Canada’s premier sporting goods store has pulled Nalgene bottles from their shelves over concerns that bottles are made with a cancer-causing chemical. The Vancouver-based Mountain Equipment Co-op is waiting for the outcome of a study from Health Canada on the health effects of bisphenol-a (B.P.A.) before returning the ubiquitous bottles to shelves.
Polycarbonate plastic, which can only be produced by using B.P.A., creates bottles that are transparent and almost as hard as glass, but particularly shatter-resistant.
Recently, however, the use of B.P.A.-based plastics in food containers has questioned in Canada by Environmental Defence , a Toronto-based group. Environmentalists in the United States are also raising concerns about the chemical.
Last year, San Francisco’s board of governors passed a local law banning the use of the chemical in children’s products. B.P.A. was removed from the ordinance before it went into effect, however, after an industry lawsuit.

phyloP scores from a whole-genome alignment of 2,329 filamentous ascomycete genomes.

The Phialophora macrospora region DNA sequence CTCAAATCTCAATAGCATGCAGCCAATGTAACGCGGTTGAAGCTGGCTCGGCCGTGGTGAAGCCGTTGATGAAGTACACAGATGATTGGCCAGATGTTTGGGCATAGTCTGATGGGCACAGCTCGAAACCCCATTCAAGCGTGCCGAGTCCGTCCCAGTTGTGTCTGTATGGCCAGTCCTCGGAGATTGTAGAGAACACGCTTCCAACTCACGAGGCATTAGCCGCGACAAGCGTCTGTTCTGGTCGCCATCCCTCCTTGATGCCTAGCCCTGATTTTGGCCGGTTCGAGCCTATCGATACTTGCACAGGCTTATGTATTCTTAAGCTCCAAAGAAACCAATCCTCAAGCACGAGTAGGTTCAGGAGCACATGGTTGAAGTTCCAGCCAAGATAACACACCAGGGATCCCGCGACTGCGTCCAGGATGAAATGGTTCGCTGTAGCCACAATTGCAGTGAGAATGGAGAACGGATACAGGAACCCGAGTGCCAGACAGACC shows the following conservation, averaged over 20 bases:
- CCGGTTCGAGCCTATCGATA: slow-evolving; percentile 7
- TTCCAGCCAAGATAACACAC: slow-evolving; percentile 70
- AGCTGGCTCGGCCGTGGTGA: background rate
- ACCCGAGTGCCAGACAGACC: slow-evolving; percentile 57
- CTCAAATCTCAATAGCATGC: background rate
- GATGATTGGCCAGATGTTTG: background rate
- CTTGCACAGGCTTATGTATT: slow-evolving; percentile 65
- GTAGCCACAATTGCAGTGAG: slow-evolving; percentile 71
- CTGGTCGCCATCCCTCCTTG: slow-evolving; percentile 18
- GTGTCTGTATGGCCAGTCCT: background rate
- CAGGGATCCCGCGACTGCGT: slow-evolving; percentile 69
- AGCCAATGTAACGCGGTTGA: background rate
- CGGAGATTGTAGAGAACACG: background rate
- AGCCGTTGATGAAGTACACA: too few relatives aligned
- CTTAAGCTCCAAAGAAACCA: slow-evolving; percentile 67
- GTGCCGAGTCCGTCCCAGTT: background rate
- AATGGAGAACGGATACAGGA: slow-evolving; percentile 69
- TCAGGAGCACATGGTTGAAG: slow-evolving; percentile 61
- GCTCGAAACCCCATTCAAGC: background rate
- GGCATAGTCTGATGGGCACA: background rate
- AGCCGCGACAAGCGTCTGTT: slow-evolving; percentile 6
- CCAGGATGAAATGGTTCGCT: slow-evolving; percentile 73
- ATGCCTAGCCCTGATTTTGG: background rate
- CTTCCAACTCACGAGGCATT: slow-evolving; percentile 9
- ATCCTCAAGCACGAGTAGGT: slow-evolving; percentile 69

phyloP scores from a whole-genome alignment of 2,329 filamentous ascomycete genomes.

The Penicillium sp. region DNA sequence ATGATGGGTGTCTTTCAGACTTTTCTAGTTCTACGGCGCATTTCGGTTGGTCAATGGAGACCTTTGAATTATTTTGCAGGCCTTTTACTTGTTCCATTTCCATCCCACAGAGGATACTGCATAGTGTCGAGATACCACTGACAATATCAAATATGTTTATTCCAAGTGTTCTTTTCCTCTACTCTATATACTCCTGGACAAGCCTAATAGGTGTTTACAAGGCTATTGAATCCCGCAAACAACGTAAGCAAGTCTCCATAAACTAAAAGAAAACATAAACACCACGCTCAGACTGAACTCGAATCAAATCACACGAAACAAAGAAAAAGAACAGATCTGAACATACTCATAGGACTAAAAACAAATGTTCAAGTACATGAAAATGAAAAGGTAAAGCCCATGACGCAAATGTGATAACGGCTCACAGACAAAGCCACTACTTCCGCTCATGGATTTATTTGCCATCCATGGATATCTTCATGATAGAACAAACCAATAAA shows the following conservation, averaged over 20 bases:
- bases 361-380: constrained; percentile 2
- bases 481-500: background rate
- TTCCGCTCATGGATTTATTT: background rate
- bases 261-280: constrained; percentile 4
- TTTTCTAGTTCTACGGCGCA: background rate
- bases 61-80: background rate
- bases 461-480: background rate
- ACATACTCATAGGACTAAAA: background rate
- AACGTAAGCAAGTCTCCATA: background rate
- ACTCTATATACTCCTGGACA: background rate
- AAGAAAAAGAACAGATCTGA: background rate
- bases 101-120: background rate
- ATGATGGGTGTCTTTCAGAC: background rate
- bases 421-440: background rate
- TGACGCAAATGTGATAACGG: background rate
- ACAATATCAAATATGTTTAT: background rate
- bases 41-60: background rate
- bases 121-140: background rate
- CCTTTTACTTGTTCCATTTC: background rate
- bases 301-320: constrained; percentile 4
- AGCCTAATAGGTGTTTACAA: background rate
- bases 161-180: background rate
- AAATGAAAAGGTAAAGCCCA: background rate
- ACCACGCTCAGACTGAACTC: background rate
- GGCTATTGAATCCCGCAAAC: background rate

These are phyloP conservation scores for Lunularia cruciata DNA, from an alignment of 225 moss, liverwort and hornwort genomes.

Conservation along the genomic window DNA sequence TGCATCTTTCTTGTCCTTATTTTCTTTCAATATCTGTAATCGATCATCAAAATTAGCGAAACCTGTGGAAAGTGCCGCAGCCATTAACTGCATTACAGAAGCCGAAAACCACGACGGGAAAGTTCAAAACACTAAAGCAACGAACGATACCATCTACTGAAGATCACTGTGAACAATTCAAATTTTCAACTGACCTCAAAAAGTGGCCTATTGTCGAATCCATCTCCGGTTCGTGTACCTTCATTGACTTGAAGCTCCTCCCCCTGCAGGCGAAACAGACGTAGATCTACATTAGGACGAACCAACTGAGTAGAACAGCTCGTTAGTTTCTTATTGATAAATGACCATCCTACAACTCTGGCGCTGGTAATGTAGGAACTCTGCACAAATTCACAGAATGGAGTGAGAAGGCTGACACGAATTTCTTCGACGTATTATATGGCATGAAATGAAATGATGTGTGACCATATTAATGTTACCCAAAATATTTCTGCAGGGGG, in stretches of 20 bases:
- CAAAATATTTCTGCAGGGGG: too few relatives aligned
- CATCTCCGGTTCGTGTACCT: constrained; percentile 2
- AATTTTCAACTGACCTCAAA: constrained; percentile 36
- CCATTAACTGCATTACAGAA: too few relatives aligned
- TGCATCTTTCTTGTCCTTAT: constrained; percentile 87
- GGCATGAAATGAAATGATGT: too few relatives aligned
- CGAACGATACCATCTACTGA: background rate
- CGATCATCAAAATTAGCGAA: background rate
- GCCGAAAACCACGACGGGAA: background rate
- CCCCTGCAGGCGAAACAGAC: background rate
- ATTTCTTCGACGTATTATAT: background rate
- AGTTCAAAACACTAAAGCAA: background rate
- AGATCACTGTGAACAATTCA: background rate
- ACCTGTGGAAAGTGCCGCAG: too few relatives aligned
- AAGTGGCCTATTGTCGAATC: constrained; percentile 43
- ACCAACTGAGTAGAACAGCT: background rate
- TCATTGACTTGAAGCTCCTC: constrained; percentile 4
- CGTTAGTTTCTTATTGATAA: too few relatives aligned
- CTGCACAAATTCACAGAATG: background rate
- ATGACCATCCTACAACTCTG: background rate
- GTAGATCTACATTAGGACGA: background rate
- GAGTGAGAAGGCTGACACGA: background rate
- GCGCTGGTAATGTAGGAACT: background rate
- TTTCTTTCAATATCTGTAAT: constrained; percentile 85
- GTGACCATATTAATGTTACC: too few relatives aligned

Critics point to studies dating back to 1936 showing that the chemical can disrupt the hormonal system.
While there is little dispute about that, the plastics industry, supported by several studies from government agencies in Japan, North America and Europe, contends that polycarbonate bottles contain very little of the chemical and release only insignificant amounts of B.P.A. into the bodies of users.
Health Canada expects preliminary results from its study in May 2008.